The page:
Prince's resurrection
Prince opens his Lovesexy '88 Tour in Paris and proves he can still rock hard. But is His Purple Highness hearing the call of a higher consciousness?


"I DIG YOU, and you dig me," Prince told a cheering crowd of 17,000 Parisians at the Palais Omnisport Bercy toward the end of one of the extraordinary shows that opened his Lovesexy '88 Tour. "And together we'll dig him to death. Thank you, Jesus." Pointing his guitar meaningfully toward the heavens, or at least toward the painted clouds that hung overhead, Prince then ripped into "Purple Rain," offering one of his most divinely inspired solos of the evening.

Prince has long featured a tantalizing mix of the sacred and the secular -- even the sleazy -- in his musical sermons on the mount. But in Paris he gave every indication of having gone trough a genuine spiritual conversion. In a characteristically veiled autobiographical essay included in the Lovesexy '88 Tour program, Prince offers a parable that apparently explains his decision to release Lovesexy instead of the X-rated Black Album. Prince writes of "a boy named Camille" who lets his dark side, Spooky Electric, create "something evil" -- the Black Album. Spooky Electric, Prince explains, must die in those who desire "Lovesexy -- the feeling you get when u fall in love, not with a girl or boy but with the heavens above."

Whether or not it is meant as a religious revival show, the Lovesexy '88 Tour is hardly your average tent show. Prince has spent nearly $2 million mounting the world tour, which is scheduled to hit the States this fall. It will be Prince's first American tour since 1985.

Always a master of the grand gesture, Prince makes a dramatic entrance for the show in a white 1967 Thunderbird rigged up to take a quick spin around the tri-level, seventy-by-eighty-foot stage -- complete with swing set and basketball hoop -- set up in the center of the hall. Prince and his eight-piece band -- drummer extraordinaire Sheila E., longtime keyboardist Dr. Fink, guitarist Miko Weaver, bassist Levi Seacer, Jr., singer and sensual presence Cat, keyboardist and singer Boni Boyer and horn players Eric Leeds and Atlanta Bliss -- are in constant motion during the show, which is presented in the round under a complex light show.

Nearly three hours long, the show is equally ambitious musically. In the first half, Prince openly confronts his past in what at times seems like the summer's real dirty-dancing tour: starting with "Erotic City," Prince runs through a set heavy with some of is most wonderfully purple material: "Sister;" "I Wanna Be Your Lover;" "Jack U Off;" the Black Album's funky immorality play, "Bob George;" and even "Head" (with Cat gamely performing said act on a microphone held between Prince's legs).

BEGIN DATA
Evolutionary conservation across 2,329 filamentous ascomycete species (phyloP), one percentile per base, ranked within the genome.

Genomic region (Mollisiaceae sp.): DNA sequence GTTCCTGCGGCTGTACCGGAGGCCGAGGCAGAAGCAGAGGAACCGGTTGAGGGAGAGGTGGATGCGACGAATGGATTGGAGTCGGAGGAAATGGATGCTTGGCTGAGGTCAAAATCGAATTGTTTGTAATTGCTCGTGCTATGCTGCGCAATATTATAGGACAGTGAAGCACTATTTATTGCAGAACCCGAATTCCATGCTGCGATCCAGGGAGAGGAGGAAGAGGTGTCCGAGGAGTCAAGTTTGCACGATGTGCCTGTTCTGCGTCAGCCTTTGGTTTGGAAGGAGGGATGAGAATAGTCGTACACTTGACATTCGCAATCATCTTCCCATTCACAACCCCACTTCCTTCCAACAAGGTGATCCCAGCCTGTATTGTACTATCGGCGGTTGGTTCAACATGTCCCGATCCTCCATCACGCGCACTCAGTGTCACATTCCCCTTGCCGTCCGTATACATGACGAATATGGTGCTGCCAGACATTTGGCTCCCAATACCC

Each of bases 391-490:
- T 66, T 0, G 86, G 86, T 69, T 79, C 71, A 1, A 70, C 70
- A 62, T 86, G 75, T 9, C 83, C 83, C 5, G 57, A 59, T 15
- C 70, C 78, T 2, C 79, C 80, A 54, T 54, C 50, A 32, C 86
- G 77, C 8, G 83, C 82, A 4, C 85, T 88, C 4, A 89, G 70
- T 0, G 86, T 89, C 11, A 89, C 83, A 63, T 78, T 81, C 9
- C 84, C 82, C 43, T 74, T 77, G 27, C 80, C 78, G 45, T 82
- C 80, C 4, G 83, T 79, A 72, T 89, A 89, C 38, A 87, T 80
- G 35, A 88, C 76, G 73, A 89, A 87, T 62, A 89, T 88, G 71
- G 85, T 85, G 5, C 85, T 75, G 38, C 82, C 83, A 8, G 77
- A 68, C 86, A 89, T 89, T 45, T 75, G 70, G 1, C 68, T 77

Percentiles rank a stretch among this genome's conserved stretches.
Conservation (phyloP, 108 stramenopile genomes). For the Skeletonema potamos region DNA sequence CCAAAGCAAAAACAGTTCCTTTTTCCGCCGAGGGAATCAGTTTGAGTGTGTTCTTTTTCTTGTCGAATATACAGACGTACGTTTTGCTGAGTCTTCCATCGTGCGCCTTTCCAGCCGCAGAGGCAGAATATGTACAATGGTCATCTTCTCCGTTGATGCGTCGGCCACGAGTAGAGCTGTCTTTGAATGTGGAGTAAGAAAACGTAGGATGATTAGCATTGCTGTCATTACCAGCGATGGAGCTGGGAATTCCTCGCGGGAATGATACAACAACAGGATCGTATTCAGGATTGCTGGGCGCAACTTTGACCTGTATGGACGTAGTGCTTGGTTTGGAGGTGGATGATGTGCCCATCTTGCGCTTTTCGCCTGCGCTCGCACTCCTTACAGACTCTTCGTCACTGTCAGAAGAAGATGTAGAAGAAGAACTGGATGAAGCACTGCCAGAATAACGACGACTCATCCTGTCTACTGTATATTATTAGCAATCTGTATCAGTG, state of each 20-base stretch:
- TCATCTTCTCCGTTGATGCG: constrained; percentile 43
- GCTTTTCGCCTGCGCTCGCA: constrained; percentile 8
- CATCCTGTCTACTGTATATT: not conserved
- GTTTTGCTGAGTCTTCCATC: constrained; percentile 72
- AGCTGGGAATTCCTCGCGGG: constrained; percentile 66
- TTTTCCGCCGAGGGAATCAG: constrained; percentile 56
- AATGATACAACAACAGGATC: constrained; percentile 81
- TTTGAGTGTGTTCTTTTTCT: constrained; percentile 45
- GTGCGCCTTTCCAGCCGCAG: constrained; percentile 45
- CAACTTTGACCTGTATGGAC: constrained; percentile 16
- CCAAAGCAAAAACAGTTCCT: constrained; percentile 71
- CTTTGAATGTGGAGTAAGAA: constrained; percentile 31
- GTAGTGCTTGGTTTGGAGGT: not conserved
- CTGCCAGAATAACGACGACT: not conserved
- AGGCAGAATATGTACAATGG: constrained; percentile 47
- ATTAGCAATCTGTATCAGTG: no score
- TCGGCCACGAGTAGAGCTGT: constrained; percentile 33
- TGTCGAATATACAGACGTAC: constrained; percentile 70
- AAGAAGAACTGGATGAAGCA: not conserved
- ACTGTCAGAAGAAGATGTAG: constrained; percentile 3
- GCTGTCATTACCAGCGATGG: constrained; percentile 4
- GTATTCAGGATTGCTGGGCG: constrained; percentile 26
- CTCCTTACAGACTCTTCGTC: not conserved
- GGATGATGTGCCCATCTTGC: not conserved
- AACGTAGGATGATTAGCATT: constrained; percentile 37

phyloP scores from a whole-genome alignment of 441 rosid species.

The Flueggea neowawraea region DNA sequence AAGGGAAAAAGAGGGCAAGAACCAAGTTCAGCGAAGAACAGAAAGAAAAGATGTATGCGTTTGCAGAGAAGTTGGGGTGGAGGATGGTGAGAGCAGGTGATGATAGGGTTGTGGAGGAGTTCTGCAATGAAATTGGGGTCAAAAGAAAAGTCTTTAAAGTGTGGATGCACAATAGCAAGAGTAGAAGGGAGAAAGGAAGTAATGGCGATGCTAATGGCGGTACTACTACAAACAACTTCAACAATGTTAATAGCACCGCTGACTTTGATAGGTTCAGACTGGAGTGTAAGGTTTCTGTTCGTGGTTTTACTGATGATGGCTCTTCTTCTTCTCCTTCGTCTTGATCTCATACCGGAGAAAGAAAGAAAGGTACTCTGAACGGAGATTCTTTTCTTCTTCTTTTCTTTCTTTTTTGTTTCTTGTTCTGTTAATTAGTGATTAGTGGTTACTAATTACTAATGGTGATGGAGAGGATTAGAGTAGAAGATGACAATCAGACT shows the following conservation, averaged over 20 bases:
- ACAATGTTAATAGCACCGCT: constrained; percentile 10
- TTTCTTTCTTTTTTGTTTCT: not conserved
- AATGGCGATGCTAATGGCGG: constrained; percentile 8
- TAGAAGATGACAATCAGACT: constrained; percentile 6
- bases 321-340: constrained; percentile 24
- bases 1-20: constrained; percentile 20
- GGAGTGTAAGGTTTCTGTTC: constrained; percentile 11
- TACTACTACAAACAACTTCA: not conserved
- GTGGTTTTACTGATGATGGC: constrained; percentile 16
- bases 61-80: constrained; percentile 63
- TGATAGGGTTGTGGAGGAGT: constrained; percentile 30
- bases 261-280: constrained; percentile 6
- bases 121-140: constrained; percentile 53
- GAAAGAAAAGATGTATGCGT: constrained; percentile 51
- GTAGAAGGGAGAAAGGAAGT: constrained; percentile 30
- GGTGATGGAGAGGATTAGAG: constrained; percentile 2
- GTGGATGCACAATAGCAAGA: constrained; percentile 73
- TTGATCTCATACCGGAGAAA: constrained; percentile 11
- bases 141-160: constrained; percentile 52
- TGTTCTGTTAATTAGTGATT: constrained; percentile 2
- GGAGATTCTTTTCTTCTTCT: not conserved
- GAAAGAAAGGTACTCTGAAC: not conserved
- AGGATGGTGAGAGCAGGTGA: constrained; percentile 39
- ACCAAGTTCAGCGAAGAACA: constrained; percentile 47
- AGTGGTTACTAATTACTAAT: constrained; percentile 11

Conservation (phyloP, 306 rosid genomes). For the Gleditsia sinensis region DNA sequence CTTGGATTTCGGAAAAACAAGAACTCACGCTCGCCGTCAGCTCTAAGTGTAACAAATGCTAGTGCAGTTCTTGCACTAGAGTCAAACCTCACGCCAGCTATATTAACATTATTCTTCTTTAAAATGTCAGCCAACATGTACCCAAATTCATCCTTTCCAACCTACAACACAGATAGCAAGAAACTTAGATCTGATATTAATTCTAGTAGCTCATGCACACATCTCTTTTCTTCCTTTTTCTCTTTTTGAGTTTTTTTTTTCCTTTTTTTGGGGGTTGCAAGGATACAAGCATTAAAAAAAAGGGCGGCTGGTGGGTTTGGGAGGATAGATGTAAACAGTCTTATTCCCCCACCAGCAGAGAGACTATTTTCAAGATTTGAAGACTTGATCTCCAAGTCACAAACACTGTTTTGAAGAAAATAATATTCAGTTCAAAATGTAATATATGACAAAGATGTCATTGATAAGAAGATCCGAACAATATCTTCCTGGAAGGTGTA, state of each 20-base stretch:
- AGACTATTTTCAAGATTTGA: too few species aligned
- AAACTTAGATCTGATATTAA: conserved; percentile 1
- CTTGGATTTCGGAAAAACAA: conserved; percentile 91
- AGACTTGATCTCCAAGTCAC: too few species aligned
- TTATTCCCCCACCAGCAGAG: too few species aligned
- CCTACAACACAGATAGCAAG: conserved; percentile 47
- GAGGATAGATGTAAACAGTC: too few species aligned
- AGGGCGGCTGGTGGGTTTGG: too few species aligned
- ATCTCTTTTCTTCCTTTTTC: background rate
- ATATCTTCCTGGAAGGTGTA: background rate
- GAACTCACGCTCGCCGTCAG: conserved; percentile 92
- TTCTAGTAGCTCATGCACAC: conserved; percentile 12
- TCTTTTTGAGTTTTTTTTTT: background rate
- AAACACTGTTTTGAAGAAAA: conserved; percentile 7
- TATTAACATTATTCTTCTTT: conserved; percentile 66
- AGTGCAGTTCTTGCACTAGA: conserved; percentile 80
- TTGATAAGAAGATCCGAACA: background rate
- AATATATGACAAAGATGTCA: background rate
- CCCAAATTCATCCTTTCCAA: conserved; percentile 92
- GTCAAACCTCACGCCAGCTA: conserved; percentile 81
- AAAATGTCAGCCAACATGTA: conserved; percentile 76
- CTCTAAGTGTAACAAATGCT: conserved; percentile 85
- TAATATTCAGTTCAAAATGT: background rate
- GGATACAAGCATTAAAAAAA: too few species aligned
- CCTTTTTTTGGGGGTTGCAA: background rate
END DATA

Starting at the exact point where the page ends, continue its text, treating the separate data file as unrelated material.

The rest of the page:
The most inspired moments of the first half of the Paris shows came during Dirty Mind's "When You Were Mine," which Prince has brilliantly reworked as a rambling midtempo rocker that would sound out of place on a John Cougar Mellencamp album. And the set-closing "Anna Stesia" was given a powerful treatment, with Prince passionately singing the "Love is God/God is love/Boys and girls love God above" riff as a hydraulic lift took him and his piano toward the rafters.

The second set -- which was played out on a less cluttered stage decorated with giant fake flowers -- featured a number of songs with a higher calling, including "The Cross" and "I Wish U Heaven," as well as "Kiss," "1999," "Purple Rain" and a silkily soulful "When 2 R in Love." In a few shows, Prince also added two fascinating new numbers, titled "God Is Alive" and "Blues in C."

As the shows went on, Prince became increasingly direct about his intentions. "The first half, I gave it to you because you were expecting it," he said during the third night in Paris. "The second half is what it's all about. It's about how we all dig each other and him."

Seemingly in good spirits, the normally reclusive rocker attended a private party after the first show, where he shyly expressed satisfaction with the performance and said this tour would definitely make it to America. "I'm coming," he said, "I'm looking forward to that." And at 4:20 a.m. -- more than four hours after the first show ended -- Prince and his band took over the tiny stage of Bains Douches, a chic Paris club, for a brilliant hour-long show that featured riveting versions of "Forever in My Life" and "Strange Relationship" and a medley of "Housequake" and James Brown's "Cold Sweat." Midway through the set, Mavis Staples (who recently completed a record for Prince's Paisley Park label) joined Prince and the band for a soulful version of "I'll Take You There."

God knows, Prince has had his disappointments at the box office and on the charts since Purple Rain. But if the Paris shows are any indication, all Prince has to do to turn things around is hit the road over here. After all, a Prince concert has always been a religious experience.